Wednesday, June 29, 2011

Artichoke Mania Part 1- Cleaning

I just got back from a whirlwind trip to northern CA, my first since I was 1.  California is an interesting ecosystem, mainly because it's beautiful weather allows for fruits and veggies to grow in abundance all year while the rest of us have to deal with droughts and low frying temperatures.  Not that I'm jealous or anything.

It's artichoke season, and my aunt happens to live in close proximity to Castroville.  One quick note, if you ever see a sign for "French fried artichokes", I highly recommend you indulge.  You will not be disappointed. 

I'm like any other eater, I like my artichokes steamed and dipped in a little bit of mayo.  It's pretty simple really.  Cut off the stem, cut the top ¼ inch from the artichoke, and using scissors, clip the tips of each leaf to remove the thorns.  Steam them upside down for 25-30 minutes until a knife slides into the stem with little resistance.  You can enjoy them warm or stash them in the fridge and eat them as an appetizer later.

If you have lots and lots, I recommend harvesting the hearts (best part).  Let me tell you, pictures and words can help, but until you actually do one, you really have no idea what's going on.  I followed Tom Collicho's method, mainly because there were pictures and the dish I made using the artichokes was a recipe of his.

I broke this post over three parts, cleaning, braising, and finally the dish.  Today I just want to list out how I cleaned my artichokes and some tips I found while doing so.

Artichokes (Cleaning and Preparing)

Large bowl of water
1 lemon
8 artichokes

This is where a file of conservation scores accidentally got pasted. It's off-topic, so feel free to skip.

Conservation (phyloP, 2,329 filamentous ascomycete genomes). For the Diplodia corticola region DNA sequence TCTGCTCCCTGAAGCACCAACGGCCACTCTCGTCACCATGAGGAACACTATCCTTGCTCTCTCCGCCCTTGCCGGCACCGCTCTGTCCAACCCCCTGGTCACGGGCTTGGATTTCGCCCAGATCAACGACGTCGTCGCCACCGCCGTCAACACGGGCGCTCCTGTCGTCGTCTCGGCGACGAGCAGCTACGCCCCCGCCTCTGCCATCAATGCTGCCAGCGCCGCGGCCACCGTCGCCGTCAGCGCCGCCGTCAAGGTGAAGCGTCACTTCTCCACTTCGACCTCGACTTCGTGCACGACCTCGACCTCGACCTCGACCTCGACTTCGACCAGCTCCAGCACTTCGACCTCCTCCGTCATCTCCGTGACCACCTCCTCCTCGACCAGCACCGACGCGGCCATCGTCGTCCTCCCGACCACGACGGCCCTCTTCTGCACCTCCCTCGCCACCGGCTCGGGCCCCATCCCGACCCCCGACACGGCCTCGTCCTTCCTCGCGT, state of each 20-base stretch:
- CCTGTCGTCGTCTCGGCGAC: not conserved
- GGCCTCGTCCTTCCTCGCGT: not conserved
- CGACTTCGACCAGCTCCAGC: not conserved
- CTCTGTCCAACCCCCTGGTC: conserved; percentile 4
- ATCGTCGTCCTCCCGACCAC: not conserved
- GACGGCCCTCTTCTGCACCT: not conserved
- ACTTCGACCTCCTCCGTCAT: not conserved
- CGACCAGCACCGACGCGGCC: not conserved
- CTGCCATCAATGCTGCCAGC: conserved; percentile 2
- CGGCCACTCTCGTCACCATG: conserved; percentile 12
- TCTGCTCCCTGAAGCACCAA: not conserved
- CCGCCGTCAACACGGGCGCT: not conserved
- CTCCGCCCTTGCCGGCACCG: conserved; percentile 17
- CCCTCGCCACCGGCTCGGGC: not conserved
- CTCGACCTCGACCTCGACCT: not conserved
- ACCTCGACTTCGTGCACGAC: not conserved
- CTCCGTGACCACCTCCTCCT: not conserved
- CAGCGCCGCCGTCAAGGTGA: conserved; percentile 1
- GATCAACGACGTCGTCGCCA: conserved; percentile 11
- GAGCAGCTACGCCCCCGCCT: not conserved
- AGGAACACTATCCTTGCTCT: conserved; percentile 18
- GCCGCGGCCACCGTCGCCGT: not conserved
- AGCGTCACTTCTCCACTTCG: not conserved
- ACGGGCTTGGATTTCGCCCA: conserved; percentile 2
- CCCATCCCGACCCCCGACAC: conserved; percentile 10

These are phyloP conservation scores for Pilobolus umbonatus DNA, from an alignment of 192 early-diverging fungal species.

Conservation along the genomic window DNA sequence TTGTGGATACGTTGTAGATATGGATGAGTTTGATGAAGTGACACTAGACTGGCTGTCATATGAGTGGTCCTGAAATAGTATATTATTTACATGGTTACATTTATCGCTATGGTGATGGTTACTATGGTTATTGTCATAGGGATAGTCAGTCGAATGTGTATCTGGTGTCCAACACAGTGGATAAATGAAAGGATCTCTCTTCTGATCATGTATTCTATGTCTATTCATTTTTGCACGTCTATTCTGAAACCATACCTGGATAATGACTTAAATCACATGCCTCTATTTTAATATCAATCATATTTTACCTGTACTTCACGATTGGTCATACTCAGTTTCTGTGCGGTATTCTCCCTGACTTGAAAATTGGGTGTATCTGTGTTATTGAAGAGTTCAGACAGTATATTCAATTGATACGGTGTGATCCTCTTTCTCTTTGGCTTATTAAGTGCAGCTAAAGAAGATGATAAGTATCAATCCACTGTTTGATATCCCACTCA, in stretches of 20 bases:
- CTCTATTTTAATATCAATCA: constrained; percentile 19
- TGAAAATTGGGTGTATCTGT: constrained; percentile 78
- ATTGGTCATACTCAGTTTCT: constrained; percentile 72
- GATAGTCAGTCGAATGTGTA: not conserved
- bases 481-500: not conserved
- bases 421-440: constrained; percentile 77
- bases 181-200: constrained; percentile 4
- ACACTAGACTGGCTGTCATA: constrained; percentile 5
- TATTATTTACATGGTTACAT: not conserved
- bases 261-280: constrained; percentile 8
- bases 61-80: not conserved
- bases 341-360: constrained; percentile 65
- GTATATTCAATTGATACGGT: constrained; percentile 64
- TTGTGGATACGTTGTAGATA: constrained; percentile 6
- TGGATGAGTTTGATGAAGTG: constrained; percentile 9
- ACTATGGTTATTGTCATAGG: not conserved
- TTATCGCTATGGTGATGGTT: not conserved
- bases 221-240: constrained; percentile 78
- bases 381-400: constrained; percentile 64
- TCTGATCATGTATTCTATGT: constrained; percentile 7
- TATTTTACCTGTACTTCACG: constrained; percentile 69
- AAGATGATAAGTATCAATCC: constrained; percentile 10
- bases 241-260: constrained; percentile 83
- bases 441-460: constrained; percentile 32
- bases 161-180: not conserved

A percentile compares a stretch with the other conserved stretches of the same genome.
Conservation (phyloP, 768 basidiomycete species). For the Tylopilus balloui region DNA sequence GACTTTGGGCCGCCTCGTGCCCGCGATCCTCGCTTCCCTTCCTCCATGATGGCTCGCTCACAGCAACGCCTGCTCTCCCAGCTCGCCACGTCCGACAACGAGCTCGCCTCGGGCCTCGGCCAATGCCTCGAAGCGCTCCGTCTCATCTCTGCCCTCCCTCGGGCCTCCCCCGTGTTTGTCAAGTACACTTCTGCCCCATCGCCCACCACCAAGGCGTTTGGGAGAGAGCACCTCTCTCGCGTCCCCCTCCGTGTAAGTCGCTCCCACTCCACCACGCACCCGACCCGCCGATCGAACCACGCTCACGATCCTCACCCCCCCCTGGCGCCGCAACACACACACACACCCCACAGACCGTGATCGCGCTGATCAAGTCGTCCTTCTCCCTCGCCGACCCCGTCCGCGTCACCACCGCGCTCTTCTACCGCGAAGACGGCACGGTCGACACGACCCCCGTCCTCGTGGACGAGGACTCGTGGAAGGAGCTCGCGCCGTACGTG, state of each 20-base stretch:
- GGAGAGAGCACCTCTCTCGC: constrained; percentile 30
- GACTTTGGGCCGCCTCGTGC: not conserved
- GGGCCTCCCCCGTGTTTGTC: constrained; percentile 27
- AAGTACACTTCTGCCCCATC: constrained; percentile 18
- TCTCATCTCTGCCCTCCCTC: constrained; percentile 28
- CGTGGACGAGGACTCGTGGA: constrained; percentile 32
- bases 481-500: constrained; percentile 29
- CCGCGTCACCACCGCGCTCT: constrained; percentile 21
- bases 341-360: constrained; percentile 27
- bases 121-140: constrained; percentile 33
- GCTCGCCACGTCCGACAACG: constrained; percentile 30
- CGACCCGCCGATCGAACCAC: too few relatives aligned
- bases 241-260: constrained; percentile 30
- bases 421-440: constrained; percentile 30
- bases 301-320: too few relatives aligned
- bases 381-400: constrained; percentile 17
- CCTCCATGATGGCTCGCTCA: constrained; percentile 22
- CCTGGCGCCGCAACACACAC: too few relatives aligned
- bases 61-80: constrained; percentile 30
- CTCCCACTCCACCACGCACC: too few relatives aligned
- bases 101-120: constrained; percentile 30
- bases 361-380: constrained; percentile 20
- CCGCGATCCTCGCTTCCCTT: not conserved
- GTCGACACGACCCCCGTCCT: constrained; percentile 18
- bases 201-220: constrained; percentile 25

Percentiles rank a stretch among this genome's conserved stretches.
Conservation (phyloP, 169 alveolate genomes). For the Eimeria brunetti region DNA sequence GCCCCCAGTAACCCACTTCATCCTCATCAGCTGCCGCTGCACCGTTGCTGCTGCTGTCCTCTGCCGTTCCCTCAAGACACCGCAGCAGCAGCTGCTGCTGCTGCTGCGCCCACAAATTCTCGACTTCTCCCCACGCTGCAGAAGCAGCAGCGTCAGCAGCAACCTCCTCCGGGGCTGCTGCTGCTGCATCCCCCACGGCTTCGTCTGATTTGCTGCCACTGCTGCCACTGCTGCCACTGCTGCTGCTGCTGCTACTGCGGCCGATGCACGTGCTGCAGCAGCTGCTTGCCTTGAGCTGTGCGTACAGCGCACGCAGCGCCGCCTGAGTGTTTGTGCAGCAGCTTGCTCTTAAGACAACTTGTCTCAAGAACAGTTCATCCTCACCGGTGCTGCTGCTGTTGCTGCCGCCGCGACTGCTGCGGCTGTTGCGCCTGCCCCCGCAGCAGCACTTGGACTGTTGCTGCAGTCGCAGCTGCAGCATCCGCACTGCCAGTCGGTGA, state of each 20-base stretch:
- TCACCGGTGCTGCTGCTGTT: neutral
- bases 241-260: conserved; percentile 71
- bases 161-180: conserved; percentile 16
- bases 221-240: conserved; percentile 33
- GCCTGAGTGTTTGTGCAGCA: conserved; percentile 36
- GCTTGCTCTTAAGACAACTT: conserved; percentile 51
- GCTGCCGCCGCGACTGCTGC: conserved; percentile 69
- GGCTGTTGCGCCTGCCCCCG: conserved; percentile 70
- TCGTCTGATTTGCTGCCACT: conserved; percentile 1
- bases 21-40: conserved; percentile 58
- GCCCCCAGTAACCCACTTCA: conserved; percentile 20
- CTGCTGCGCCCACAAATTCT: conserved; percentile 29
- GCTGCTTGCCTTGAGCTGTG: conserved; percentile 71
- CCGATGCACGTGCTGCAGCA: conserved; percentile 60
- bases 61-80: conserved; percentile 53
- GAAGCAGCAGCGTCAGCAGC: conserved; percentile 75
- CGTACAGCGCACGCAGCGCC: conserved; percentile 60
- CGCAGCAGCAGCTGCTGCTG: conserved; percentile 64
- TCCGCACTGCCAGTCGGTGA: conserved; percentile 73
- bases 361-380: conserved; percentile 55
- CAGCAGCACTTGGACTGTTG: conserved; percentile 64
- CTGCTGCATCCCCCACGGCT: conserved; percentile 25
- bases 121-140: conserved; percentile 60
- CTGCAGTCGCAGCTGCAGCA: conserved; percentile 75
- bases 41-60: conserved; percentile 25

Squeeze lemon into water to acidulate nicely.  Use real lemon juice; you need the acid to prevent the artichokes from turning brown.  Retain the lemon and use it to rub over the artichoke if the cleaning is taking you a particularly long time.

Step 1- Peel the outer leaves from the artichoke until you get down to a cone like shape

Step 2- Cut off the stem (from the bottom) and all but 1 inch of the leaves (from the top).  You should be left with something that resembles a 2 inch thick circle with a little bit of the stem attached.

Step 3- Turn the artichoke upside down so the remaining stem is facing up.  Using a paring knife, peel off the outer layer of green like you would peel an apple (you can do this on a cutting board and cut in a downward motion the first few times you do it).  You should have mostly off white meat left.

Step 4- Trim around the edges of the heart to remove any remaining hard bits.  Should look something like this.

Step 5- Using a spoon, dig in the middle of the leaf side of the artichoke and remove all of the fuzzy choke.  If it's hard to get to, cut a little bit more down on the leaves.  Make sure you remove all the fuzz, it's indigestible.

Step 6- Place your finished heart in the bowl, repeat with remaining artichokes.